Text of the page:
One thing that many contemporary readers felt to be lacking in Jane Austen's novels was their failure to be `instructive' (i. e. to teach a moral), or `inspirational' (that is "to elevate mankind by their depiction of ideal persons, even in defiance of the known realities of ordinary life" - , p.14). Jane Austen makes fun of such didactic tendencies in her ending to Northanger Abbey: "I leave it to be settled by whomsoever it may concern, whether the tendency of this work be altogether to recommend parental tyranny or reward filial disobedience." In her last work (Sanditon), she has a very foolish character () criticize novels like those she herself writes as "vapid tissues of Ordinary occurrences from which no useful Deductions can be drawn". Jane Austen also once said (in ) that "pictures of perfection make me sick and wicked", and she satirized the frequent lack of realism in the literature of the day in her Plan of a Novel: "there will be no mixture... the Good will be unexceptionable in every respect - and there will be no foibles or weaknesses but with the Wicked, who will be completely depraved and infamous, hardly a resemblance of Humanity left in them". What many other contemporary readers did admire in Jane Austen's novels was their plausibility and depiction of real life - as opposed to the sensationalism, unlikely meetings between long-lost relatives, villainous aristocratic would-be ravishers, etc. that were the stock in trade of much of the literature of the period.
Thus one Anne Romilly wrote in 1814 that
"Mansfield park... has been pretty generally admired here, and I think all novels must be that are true to life which this is... It has not however that elevation of virtue, something beyond nature, that gives the greatest charm to a novel."
In the Opinions of Mansfield Park, Jane Austen recorded the comments of one Lady Gordon:
"In most novels you are amused for the time with a set of Ideal People whom you never think of afterwards or whom you the least expect to meet in common life, whereas in Miss A----'s works, & especially in M [ansfield] P [ark] you actually live with them, you fancy yourself one of the family; & the scenes are so exactly descriptive, so perfectly natural, that there is scarcely an Incident, or conversation, or a person, that you are not inclined to imagine you have at one time or other in your Life been a witness to, borne a part in, & been acquainted with."
In a letter of May 1813, soon after the publication of Pride and Prejudice, Annabella Milbanke (later Lady Byron) wrote in a letter that
"I have finished the Novel called Pride and Prejudice, which I think a very superior work. It depends not on any of the common resources of novel writers, no drownings, no conflagrations, nor runaway horses, nor lap-dogs and parrots, nor chambermaids and milliners, nor rencontres [duels] and disguises. I really think it is the most probable I have ever read. It is not a crying book, but the interest is very strong, especially for . The characters which are not amiable are diverting, and all of them are consistently supported."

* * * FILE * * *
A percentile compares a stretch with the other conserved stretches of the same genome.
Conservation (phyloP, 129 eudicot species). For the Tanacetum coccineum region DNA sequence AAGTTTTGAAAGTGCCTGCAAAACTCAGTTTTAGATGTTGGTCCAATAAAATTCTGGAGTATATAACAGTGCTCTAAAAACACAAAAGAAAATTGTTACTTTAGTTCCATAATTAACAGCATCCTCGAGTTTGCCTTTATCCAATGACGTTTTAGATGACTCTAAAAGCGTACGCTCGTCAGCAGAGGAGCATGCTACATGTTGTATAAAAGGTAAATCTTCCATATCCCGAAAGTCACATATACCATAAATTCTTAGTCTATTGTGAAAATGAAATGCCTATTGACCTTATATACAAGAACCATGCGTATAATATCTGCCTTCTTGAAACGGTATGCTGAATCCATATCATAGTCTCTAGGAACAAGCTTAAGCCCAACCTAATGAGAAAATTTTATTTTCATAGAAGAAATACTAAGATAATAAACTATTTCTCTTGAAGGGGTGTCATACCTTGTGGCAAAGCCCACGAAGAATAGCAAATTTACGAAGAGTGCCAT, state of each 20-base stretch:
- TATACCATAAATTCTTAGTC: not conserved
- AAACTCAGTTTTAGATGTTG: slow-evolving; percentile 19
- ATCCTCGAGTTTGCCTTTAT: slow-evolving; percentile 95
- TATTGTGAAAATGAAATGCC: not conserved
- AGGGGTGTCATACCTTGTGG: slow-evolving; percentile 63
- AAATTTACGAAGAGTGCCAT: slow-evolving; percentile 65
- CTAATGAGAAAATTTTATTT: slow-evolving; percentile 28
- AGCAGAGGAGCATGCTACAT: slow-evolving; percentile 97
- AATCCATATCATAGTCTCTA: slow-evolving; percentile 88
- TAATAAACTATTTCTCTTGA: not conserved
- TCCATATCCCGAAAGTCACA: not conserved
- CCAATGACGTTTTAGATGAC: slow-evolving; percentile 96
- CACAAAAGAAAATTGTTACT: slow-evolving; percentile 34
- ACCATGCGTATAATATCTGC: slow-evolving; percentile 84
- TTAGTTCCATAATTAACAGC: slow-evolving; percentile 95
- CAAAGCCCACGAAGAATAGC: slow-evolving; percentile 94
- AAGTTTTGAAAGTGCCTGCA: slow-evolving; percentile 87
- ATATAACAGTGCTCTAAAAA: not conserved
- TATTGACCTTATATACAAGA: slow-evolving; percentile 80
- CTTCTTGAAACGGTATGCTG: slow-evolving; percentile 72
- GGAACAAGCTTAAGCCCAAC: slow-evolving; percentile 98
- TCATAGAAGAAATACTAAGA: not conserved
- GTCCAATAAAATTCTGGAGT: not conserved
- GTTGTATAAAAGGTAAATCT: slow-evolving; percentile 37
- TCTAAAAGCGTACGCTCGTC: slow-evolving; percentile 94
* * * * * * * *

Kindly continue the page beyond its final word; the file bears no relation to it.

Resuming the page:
In 1815 one William Gifford wrote
"I have for the first time looked into P. and P. ; and it is really a very pretty thing. No dark passages; no secret chambers; no wind-howlings in long galleries; no drops of blood upon a rusty dagger - things that should now be left to ladies' maids and sentimental washerwomen."
Austen wrote her books at the dawn of the nineteenth century, when vast social changes were already encroaching on the way of life she so loved and rendered with such exquisite artistry. We read her books today on the cusp of a new century, with an unfathomable world creeping up on us, too--one globally interconnected, technologically complex, economically uncertain. Perhaps we find on Austen's rural estates and in her charming, insular society the same peace and pleasure she found there; and an analogue for the simpler, more circumscribed world of our own childhoods, itself passing quickly away into history. The time in which Jane Austen wrote her novels was a period of great stability just about to give way to a time of unimagined changes. At that time most of England's population (some thirteen million) were involved in rural and agricultural work: yet within another twenty years, the majority of Englishmen became urban dwellers involved with industry, and the great railway age had begun. Throughout the early years of the century the cities were growing at a great rate; the network of canals was completed, the main roads were being remade. Regency London, in particular, boomed and became, among other things, a great centre of fashion. On the other hand, England in the first decade of the nineteenth century was still predominantly a land of country towns and villages, a land of rural routines which were scarcely touched by the seven campaigns of the Peninsular War against Napoleon. But if Austen's age was st